Sunday, December 27, 2020

A Letter

 

Dear Chronic Illness,

I saw you in the morning while on my a.m. walk around the compound. After exactly ten strides, you made an appearance on my hips. They danced from left to right giving Michael Jackson a run for his money. After ten minutes, you told me to stop and sit down.

As much as I like to rule the world, I hate the fact that I am ruled by you! I am like the head of state who is constantly guided by a leader in the background. People term me as a meek person who gives up easily in various circumstances despite the picture seemingly looking fine. Oh well, they don’t know about you, the ‘wind’, sorry, the ‘storm’ beneath my wings.

The other day I had to visit a friend who lives in my old building. I was slightly nervous that you will meet me there and spoil my mood. It was meant to be a fun evening of chit-chat and good food, but you don’t like any of that, do you? As soon as you saw that tiny step at the entrance of the building, you cried for help like you were drowning in Titanic. You knew the drill and had experienced this a million times before. Yet when the moment came, you caved and became nervous. You could have worn a life jacket, asked for help and glided through, but you couldn’t just let go of your constant need for attention, could you? My friend felt guilty that she didn’t extend her hand on time and I felt bad for making her feel that way. All because of you.

It is not like I ignore you – infact you are all I think about. Then why do you behave like an insecure lover constantly calling me, messaging me, tracking my whereabouts and then pouncing on me whenever I seem to be having a little bit of fun? You clearly need distraction.

Even though you pull me back in nearly everything in life, I have befriended you indefinitely. Yes, I don’t have a choice, but I do have a choice to resent you, don’t I? Yet I think God chose me to handle you because He thought I could take it. Of course I don’t relish you, that would be very saint-like and heaven knows, I am not one! I am proud of the person I am despite you constantly by my side, mistreating me. However, in my 38 years, I have learnt to abide by your ever-changing rules and being upbeat in all circumstances.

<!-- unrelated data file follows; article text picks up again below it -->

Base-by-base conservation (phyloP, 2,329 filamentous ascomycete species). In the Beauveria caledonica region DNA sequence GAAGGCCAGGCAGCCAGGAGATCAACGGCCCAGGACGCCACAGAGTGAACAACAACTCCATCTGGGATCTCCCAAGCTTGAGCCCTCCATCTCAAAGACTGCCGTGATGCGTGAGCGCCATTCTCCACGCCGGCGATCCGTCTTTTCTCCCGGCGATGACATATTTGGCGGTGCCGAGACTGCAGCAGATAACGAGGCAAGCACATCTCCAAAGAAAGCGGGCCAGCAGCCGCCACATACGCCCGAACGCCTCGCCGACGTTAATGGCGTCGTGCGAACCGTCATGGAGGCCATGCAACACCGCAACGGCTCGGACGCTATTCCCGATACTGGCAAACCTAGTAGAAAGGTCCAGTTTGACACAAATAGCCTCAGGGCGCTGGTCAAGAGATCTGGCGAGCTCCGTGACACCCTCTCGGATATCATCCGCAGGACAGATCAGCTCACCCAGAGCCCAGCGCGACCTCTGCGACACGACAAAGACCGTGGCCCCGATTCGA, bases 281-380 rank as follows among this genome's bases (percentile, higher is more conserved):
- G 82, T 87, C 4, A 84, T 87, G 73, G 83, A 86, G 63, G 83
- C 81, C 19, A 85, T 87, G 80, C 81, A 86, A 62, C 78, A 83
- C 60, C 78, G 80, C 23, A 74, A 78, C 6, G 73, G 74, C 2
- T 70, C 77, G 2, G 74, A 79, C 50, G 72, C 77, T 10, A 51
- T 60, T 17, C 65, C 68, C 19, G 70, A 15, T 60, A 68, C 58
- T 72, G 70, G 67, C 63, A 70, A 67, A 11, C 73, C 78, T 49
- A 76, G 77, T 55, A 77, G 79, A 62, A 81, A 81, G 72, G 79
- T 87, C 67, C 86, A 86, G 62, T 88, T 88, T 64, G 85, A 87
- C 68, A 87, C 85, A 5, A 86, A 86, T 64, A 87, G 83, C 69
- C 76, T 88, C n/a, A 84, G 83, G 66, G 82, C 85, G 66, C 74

Like I do every few months, I am planning to take you to yet another rehabilitation. We have not tried this one before and I am sure you will be extremely reluctant to this change. Like every time, you will try to pull me down so that I give up. But like you, I am a fighter. Let’s learn to co-exist in peace – I will not push your limits, you don’t take me to the edge.

Or else? Ah, I can’t do much, can I? I will call you names, struggle, cry a bit and then think of a new program that suits both of us. I am not giving up. Nah. Never.

 

Wednesday, December 16, 2020

The Dog Walkers of Vista Villas


Mini, Manas, Mark, and Mohammad

All got a dog each to play

They sit inside and cuddle them

While the walkers take the canines out every day.

 

I see them with a leash in their hand

They come in groups of two

Chatting away like on a mission

Discussing everyone barring a few.

 

I want to overhear their conversations

But their language I don’t understand

They cook, clean, and slog in the homes

To earn money in this strange, strange land.

 

Yet when they are out with these dogs

They seem as free as the ocean

Guiding the animals, giving them orders

I envy their laughter, love their motion.

 

I wonder how many stories they know

Of the family they and their friends work for

I’m curious about their lives back home

Of their children, of what their future has in store.

 

I call them the dog walkers of Vista Villas

Who stroll out of their rooms at dusk and dawn

Hiding a story, sharing a secret

Forgetting their troubles while life goes on.

 

 

 

 

Wednesday, December 9, 2020

In the blink of an Eye



Nothing in life is permanent

Things change with a dramatic event

It becomes your before and after

You wish for monotony rather.

But it is not up to you, is it?

Even if you want to quit

These events shape our lives

It’s about who loses, who survives.

 

Your learning all these years is determined by

What you do

When life changes

In the blink of an eye.